I was struck by how often I have focused on the mistakes or poor choices I may have made in the past instead of focusing on what I am presently doing or even applying lessons I've learned for the future.
I've come a long way in this regard, believe me. As a card-carrying member of the "I want to please everyone in the world" club, I spent most of my growing up years people-pleasing. What can I do to get accolades? What will get me noticed in a positive way? What can I say that will make you like me more? These are all questions (plus a whole slew of others) that guided my actions. God bless you if you didn't grow up feeling this way. I tried hard in school, not just because I wanted to learn but because I wanted my parents and teachers to be proud of me. I could justify all of this by saying I was simply driven (Dave would attest to the fact that I am definitely driven). But the fact remains that part of me was simply trying to impress others. After hearing Colbie Callait's song "TRY" (click on the song title to listen to it for yourself) for the first time, I figured it was written with people like me in mind.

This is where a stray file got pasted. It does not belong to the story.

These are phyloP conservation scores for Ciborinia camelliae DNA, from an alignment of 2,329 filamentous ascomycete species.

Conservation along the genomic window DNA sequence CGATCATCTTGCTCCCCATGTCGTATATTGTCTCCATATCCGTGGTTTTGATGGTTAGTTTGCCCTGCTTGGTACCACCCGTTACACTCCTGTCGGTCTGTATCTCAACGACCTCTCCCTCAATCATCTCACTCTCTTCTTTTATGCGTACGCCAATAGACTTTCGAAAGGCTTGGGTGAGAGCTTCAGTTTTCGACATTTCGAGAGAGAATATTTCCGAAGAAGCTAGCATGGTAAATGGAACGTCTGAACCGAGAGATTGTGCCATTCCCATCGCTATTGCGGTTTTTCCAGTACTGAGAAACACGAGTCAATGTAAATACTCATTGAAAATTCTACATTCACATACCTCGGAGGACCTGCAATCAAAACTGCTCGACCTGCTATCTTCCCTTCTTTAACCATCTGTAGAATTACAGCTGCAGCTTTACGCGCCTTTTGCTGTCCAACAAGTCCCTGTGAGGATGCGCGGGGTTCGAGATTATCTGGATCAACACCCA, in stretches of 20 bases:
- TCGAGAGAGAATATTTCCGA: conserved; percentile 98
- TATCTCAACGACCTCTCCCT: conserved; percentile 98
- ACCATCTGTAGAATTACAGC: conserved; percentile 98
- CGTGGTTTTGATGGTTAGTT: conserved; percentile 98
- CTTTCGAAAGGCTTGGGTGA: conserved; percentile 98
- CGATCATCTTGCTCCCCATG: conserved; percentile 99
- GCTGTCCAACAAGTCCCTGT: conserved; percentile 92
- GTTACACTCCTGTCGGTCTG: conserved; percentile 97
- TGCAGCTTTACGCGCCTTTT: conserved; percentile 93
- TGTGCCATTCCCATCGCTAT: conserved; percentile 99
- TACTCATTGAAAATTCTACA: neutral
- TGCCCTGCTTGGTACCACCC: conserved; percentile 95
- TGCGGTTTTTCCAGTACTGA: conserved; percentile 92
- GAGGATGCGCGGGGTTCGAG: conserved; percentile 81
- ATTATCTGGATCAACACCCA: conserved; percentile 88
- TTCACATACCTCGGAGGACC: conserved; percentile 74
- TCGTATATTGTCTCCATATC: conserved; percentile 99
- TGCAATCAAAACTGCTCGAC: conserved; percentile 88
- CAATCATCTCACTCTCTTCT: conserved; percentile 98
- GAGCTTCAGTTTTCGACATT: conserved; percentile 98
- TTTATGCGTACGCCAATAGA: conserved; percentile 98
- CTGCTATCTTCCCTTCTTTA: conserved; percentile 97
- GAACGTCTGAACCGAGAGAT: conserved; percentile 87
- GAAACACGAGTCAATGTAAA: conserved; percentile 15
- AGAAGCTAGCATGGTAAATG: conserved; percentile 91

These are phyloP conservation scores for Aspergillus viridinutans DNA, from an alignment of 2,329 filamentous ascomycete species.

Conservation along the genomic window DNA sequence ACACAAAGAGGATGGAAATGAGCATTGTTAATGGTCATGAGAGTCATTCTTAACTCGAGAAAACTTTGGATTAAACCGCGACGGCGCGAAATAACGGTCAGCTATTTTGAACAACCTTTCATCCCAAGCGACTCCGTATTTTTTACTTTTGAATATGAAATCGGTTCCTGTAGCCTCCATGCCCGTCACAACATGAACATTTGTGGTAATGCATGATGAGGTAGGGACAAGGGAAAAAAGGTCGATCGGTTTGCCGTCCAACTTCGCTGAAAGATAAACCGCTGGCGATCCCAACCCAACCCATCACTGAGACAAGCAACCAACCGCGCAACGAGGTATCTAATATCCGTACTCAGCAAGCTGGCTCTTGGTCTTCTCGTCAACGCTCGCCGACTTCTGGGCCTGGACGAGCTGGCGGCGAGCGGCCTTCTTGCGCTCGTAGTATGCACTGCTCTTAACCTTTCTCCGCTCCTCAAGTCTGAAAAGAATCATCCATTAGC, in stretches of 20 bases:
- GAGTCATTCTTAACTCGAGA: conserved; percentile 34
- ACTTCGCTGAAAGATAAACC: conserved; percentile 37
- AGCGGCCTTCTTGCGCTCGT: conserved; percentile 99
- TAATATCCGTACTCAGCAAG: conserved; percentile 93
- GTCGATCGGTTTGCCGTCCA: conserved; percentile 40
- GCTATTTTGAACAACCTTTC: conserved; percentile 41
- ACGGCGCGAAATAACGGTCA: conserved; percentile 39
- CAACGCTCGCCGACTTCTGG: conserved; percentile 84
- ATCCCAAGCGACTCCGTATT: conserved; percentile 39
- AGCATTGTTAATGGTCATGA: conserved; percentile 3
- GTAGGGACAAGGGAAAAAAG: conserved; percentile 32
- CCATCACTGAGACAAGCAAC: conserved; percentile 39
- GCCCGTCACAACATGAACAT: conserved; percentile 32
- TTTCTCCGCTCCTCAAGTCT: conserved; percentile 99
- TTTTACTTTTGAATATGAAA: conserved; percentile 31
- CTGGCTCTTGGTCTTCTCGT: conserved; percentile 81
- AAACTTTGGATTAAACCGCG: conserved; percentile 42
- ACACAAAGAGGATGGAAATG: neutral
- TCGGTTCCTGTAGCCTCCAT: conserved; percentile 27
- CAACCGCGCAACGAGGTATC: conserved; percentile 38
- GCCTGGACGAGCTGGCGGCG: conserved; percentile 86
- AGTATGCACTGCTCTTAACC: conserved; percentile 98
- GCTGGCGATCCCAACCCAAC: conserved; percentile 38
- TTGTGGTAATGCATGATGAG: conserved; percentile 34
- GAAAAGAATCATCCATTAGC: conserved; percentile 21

The only problem with this attitude is that I am called to do the best I possibly can for a higher purpose than simply getting attention and getting noticed. These days, I like to believe my motivation and my purpose for doing a good job working with teachers, school leaders and university folks is to improve the quality of education, not to impress people with my knowledge. I truly have a passion for improving the culture of schools by working with pre-service teachers, budding administrators, current teachers and school leaders, and upper-level school administration. Last week, I had the honor to work with superintendents in the Yukon Territory who are also highly motivated to improve teacher growth in their area. One of them said something about wanting desperately for all administrators to find their growth areas and build trust with their teachers. I almost got teary-eyed, truthfully, as I feel so passionate about the same goal.